The other potential tack I've been thinking of is a fast offensive Ice type w/ Swift Swim as the only ability. Again, while this seems to polljump it is the only way to have a Water type added that does not increase Drizzle's power because of the complex Drizzle + Swift Swim ban. I still find it quite distasteful because its based solely on rules lawyering, but it would work. The Ice typing and high speed would allow the Pokemon to get the jump on Dragons, and even though it can't be used with Drizzle, if the opponent used Drizzle + Dragons it would be so fast after a Swift Swim it could easily outspeed them all. I'm talking very fast here, it would need to be faster than the Latis, which immediately puts it in 111-130 Spe territory. For obvious reasons this means against a Rain team it even beats Scarf Pokemon.

Roundabout attacker:

Electric/Ghost is also an interest choice because it can hit all of our target types for Neutral or better damage, is not weak to any of them, is immune to Fighting and resists Bug and Steel (for Scizor). However it is lacking in relevant resistances, so even if it can function in Rain, it is not a big fan of double-boosted Water attacks. An Ability could remedy that, but we run into the problem of boosting Rain rather than diminishing it again, and Elec/Ghost with Swift Swim is well... kinda bad for optics.


It's all coming back to me now
is a Forum Moderator Alumnusis a Community Contributor Alumnusis a CAP Contributor Alumnusis a Contributor Alumnusis a Battle Server Moderator Alumnus
Physical Defense: Steels soak Dragon Outrages, and Fighting Close Combats menace Steels. I think a strong physically defensive pokemon which is weak to neither Dragon nor Fighting would both lessen the need for Steel types while not reinforcing Fighting types. Ideally, this pokemon would not be one of the "strong" types itself. Since we don't want to use Steels here, we need either a lot of physical defense indeed, or outside the box solutions like Unaware or Prankster WoW.
Just pointing out that we have this. Hippowdon, Gliscor and Landorus-T are all "physically defensive" pokemon that are not weak to Fighting and Dragon. Despite this, none of them have significantly high usage, due to the fact that resisting dragon, is placed at a higher priority than just being bulky.

In terms of "targetting" a type, I just think we need to be clear on why each type is used. Dragon is a really aggressive type, that has a bunch of high powered pokemon, but its often used in this metagame for its resistances. Latios for example, resists Fire, Grass, Water, Fighting, Psychic and Electric, while being immune to Ground all of which are common attacking types. Fire and Grass attacks are often seen on Sun teams, and Electric and water attacks are common on Rain teams, so I do think there is something their to be explored.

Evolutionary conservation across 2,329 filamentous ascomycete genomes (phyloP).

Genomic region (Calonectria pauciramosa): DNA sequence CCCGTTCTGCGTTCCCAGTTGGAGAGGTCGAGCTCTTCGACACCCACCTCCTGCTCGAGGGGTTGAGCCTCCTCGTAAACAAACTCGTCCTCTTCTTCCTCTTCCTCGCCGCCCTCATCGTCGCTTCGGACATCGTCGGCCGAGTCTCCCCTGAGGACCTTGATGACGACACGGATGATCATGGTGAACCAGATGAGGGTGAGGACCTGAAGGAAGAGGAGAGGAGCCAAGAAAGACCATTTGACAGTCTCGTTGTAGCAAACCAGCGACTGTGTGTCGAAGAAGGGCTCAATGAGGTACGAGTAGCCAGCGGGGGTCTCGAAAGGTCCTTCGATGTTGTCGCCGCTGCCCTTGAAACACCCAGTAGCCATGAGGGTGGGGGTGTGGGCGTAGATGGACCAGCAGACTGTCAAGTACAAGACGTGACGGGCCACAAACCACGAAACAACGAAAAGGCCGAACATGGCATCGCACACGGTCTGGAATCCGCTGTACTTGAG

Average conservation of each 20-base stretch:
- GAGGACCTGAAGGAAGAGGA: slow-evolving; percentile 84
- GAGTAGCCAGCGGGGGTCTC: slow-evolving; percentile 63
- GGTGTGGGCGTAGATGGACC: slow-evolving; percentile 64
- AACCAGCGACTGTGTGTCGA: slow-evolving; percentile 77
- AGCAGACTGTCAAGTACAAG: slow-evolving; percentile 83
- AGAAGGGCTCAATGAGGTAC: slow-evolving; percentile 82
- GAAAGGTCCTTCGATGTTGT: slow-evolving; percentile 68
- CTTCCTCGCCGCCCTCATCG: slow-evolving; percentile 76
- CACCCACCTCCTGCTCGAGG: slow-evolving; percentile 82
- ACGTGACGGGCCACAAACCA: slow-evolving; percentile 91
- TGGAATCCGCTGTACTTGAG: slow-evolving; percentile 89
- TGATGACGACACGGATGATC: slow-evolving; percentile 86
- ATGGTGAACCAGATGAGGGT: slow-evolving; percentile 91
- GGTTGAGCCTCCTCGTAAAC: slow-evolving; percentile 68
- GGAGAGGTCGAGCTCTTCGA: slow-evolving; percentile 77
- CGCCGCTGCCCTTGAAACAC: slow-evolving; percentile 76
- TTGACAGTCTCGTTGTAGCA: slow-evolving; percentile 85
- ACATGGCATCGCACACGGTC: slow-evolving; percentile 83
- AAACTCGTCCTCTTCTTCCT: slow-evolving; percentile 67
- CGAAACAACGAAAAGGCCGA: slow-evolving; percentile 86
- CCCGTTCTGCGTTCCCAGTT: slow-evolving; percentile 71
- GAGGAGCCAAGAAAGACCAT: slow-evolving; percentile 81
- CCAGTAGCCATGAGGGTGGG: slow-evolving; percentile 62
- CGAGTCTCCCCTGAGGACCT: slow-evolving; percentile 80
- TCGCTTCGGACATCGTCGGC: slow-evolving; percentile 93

Personally, if I had to hit a type, water would be the one to go, since it has a massive pool of pokemon available to use, and actively promotes Dragon and Grass pokemon (and even water pokemon themselves) to greater usage, least you get swept by a Rain team. Fighting would prolly be my second choice, which enjoys a decent amount of usage due to many OU fighters having excellent typing / moves / abilities, while having a limited number of direct counters / checks. The overuse of fighting pokemon has actually resulted in an increase of Psychic moves from Starmie, Latios, and Latias, mostly due to the top tier fighting pokemon this generation, as well as the rise of Tentacruel, a pokemon that can be difficult to handle under rain. I am a little reluctant to hit fighters mostly because I feel that they are just "well built" rather than the actual typing being strong but whatever. I don't think the OU metagame would shift too much if we broken up Fighting pokemon but idk if thats a positive or a negative.

The two types I actually don't want to hit are steel and dragon, mostly because they are closely knitted together. If you targetted Steel pokemon (say, a Magnet Pull CAP) you directly increase the usage of DragMag teams, while hitting dragon pokemon remove valuable resistances from the metagame, which makes it more difficult to handle the powerful water / fire / grass attacks of the metagame. Sure, you have secondary typings and shit, but dragon pokemon are some of the best pivots in the game, decreasing their usage would make other, more common types even harder to handle IMO

Hit Rain pls :)


i love it when you call me big hoppa
dont have much time so i wont go into much detail but in regards to the anti-dragon, pro-sun argument, this has already happened. Genesect accomplished this to a T, which i talked about in my earlier post, and although he is banned now i think for this to work we should look at the qualities that made genesect a great match for sun teams and focus in on those. Other than that though, i think since we have already seen this in ou, i would like to see an anti-dragon, pro- some other playstyle mon. However, we really dont have much to work with since the only remaining playstyles in BW2 are sand, hail, and hyper offense and sun seems like a better offense for being anti-steel anti-rain and anti-dragon all at the same time but i think we should look into how we could make the other playstyles work!
I think that maybe instead of removing a less popular types counters or whatever, we should make a Pokemon that counters a popular type (reducing its use) and is only countered by an underused type (increasing that types use).
The hard part about decentralizing Dragon is the only reliable way to counter them is to run a Steel. There's no ways to currently answer dragons without going some creative route with move or ability creating.

If only there was an ability that could make CAP 5 immune to Dragon, Fighting, and Water, and we could work to create a balanced CAP that utilized this ability without being overpowered with it, we could create a typing that forces less- commonly seen attacking types to be utilized...